If you’re in a hurry and want a quick takeaway, here it is
- Use reservations
- Operational Optimisation
- Man-hours matter too
- Infrastructure Optimisation
- Re-visit and resize instances (check for their Average CPU utilization or use trusted advisor)
- Collection of spot and on-demand
- Separate ASG
- Stage environment (on/off -> can use cloudformation too or lambda)
- Architecture Optimisation
- Eliminate the web-tier – use s3
- Use SQS, lambda -> Go serverless
- TIPS and precautions:
- Turn off bastion hosts when not in need.
- Use lifecycle rules for S3
- Don’t compromise on performance, HA or security to save costs.
Now that we know you have some time to read, let’s go ahead!
Cloud platforms definitely changed the way we deploy applications on the web, create corporate infrastructures and basically removed the necessity of on-premise data centres.
It not only made provisioning resources simple, but also made it possible to prevent any under-utilised resources because resources are now just a click away.
This in itself is a breakthrough in the IT industry and is helping many organizations lower their cost. But what many people don’t know is that a few simple changes can help them reduce their costs further.
A note before we begin
Before we dive into it, I seriously urge you to look for reservations. Check if you have some stable workloads and if they are reserved or not.
Also, what I have seen is that if some application uses EC2 but is not using a lot of EC2 instances to make a significant impact on their bill, then they may be having serious RDS bills.
Make sure that you have reserved instances for all the stable workloads for both EC2 and RDS.
Also, if the workload changes frequently, within every few months, then choose the convertible RIs.
Types of Cost Optimisation
Okay so I was going through an AWS re:invent video, it actually inspires this blog.
The speaker gave an exceptionally great model to divide our application and that made looking for cost saving extremely simple and efficient.
We’ll follow the same model and divide any given application into three optimization processes:
- Operational Optimisation
- Infrastructural Optimisation
- Architectural Optimisation
This is a small yet powerful part of the overall cost optimisation.
It focuses on the fact that man-hours is worth more than a few dollars. Say for example, deploying your own DB cluster on a fleet of EC2 instances will be cheaper than using RDS, for example Aurora.
But the main fact is that the time spent on saving those few dollars could effectively be spent on other aspects of the business, like optimising DB queries to make the most use of RDS in a cost effective manner.
Also, this is a one time change and would last longer while manually maintaining a DB cluster is a recursive and time consuming task.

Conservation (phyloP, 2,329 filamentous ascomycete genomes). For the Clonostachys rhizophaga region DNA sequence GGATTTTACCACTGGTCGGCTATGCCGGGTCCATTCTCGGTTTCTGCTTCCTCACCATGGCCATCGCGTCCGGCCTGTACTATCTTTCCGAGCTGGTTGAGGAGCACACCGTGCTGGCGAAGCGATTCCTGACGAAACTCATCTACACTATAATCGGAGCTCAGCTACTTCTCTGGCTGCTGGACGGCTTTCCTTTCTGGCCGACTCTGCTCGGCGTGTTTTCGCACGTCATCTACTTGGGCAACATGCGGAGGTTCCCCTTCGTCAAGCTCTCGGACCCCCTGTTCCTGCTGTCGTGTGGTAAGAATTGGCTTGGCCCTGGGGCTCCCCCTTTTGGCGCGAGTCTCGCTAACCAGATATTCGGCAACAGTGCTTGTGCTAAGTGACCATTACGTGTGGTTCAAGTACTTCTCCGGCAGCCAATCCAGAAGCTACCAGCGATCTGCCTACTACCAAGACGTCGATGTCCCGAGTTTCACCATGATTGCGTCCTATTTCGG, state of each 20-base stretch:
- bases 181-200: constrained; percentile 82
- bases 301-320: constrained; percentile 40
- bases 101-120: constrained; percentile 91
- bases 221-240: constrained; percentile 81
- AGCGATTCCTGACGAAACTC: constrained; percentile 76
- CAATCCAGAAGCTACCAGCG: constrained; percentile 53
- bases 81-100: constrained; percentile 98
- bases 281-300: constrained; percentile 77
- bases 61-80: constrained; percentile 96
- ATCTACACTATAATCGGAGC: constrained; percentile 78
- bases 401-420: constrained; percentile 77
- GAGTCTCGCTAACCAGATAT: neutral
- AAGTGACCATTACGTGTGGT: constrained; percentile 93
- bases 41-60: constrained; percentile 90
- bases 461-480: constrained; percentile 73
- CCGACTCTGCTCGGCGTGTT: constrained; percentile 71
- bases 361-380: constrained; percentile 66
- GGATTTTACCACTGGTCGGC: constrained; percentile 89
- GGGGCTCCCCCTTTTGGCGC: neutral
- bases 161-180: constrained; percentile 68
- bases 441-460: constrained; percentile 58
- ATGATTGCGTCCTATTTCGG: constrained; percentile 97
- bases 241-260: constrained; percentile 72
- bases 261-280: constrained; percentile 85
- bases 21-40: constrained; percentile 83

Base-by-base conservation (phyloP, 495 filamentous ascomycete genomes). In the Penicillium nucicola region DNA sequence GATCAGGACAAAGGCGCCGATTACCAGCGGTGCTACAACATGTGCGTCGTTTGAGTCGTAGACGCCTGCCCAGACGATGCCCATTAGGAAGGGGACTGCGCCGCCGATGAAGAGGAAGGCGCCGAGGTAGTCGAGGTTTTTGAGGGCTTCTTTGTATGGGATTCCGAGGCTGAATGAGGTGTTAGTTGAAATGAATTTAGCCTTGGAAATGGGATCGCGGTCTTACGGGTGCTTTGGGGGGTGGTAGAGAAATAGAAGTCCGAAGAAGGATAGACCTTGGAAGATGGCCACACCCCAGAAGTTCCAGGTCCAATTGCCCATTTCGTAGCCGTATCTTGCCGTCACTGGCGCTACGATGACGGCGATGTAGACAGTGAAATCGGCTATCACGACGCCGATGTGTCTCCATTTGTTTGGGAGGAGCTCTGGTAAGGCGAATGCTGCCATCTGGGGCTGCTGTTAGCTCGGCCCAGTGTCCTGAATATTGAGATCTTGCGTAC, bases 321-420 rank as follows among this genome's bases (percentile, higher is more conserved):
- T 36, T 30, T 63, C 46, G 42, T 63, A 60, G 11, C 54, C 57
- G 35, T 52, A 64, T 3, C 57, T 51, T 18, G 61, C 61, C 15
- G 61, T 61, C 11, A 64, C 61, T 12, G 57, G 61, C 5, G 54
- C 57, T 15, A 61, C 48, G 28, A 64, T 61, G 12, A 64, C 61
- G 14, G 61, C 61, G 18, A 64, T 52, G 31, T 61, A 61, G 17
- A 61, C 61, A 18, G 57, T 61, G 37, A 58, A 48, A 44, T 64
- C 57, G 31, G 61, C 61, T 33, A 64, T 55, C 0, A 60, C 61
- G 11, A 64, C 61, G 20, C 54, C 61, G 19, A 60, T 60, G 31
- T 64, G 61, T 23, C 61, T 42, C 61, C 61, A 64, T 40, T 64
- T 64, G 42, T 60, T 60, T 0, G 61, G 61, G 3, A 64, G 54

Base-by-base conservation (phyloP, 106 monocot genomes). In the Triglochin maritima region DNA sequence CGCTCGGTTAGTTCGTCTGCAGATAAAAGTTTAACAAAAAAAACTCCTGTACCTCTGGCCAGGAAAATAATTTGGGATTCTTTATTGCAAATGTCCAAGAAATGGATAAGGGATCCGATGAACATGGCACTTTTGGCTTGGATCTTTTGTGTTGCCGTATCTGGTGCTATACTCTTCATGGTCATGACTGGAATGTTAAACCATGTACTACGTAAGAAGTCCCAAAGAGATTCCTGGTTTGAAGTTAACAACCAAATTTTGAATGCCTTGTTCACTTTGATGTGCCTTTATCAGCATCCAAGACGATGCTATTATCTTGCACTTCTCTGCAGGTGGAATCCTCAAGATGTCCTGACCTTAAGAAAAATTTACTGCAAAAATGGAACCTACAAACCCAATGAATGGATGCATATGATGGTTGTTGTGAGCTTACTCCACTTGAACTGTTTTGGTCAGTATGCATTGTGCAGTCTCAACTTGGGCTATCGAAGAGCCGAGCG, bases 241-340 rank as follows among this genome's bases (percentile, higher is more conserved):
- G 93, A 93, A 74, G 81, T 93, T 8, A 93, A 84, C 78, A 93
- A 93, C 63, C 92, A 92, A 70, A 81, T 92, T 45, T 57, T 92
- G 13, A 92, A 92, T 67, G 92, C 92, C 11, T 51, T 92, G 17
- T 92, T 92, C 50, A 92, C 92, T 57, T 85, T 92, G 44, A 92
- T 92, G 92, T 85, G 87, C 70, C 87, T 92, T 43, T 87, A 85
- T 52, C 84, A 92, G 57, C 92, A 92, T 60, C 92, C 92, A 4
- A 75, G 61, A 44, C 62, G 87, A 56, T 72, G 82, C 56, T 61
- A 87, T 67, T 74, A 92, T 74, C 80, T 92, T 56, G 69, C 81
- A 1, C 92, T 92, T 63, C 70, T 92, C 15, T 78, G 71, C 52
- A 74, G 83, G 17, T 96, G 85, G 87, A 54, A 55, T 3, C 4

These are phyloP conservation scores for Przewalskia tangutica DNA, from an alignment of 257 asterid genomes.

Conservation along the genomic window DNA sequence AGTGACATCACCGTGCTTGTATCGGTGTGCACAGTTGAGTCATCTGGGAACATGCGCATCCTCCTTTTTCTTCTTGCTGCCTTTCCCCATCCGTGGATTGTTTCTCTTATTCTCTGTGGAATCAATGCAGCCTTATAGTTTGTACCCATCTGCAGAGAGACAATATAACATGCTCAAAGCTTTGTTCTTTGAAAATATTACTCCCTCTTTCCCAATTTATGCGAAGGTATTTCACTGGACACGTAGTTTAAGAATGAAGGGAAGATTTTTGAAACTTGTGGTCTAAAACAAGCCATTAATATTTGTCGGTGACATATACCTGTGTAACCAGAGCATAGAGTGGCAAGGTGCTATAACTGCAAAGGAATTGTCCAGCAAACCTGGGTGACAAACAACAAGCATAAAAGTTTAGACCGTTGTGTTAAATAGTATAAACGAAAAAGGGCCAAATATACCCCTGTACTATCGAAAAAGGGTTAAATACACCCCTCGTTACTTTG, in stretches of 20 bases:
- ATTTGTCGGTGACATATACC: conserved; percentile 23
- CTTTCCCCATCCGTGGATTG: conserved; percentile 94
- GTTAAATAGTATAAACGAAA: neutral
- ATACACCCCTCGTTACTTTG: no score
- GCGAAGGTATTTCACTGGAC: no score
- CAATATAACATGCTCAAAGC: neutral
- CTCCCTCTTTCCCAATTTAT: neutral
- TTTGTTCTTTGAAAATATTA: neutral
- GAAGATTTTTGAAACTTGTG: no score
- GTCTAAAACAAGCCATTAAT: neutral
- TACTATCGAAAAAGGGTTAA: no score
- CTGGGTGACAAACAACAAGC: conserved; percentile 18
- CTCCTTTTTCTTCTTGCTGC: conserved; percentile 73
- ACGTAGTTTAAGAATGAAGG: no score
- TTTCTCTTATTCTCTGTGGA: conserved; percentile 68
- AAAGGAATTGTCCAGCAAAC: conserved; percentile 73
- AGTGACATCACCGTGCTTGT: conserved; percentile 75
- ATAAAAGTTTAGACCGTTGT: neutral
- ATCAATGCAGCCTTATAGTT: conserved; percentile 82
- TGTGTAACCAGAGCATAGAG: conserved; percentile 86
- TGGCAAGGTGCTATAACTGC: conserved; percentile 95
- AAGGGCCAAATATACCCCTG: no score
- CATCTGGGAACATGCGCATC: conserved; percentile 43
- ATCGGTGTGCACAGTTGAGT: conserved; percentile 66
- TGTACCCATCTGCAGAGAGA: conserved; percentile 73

Your infrastructure is what composes of almost all of your bill, removing just a small bit of other parts of the bill, like AWS lambda, etc.
But they could also be considered your infrastructure though. However let’s forget this and get back to task at hand.
To make sure that your infrastructure is tuned to save you a lot of money, make sure of the following points.
Re-visit your instances again and again
The demand of customers changes and so does the load on various elements of infrastructure.
Many times such changes could be causing unnecessary costs to your organisation.
Say for instance that you have a cluster of t2.2xlarge instances serving a subdomain responsible for a service xyz.
This was used a lot earlier, but since the last few months, it does not have a lot of requests to process.
This is simply the wastage of a large part of your instances. So you go to the instances and see their CPU utilisation. Well, the average CPU utilisation is around 20% since the last few months.
Guess what, you resize the instance to t2.xlarge. Assuming that you are in us-east-1 and have 4 instances in an ASG, then you have reduced your bill from $1069.1 to $534.5 a month.
That’s a 50% saving just because you revisited the instances.
Make it a practice to do this once a month. Also, if the CPU utilisation of any instance is above 60-70% most of the time, you need to increase the instance type.
Because keep in mind that we don’t want to save our cost by degrading the performance of the application.
It’s just like garbage collection, but here, we collect unused costs back instead of unused memory. I don’t know if this last line made things simpler for you or not. LOL.
Use a mix of spot and on-demand instances
This is assuming that you already have allocated Reserved instances for your stable workloads.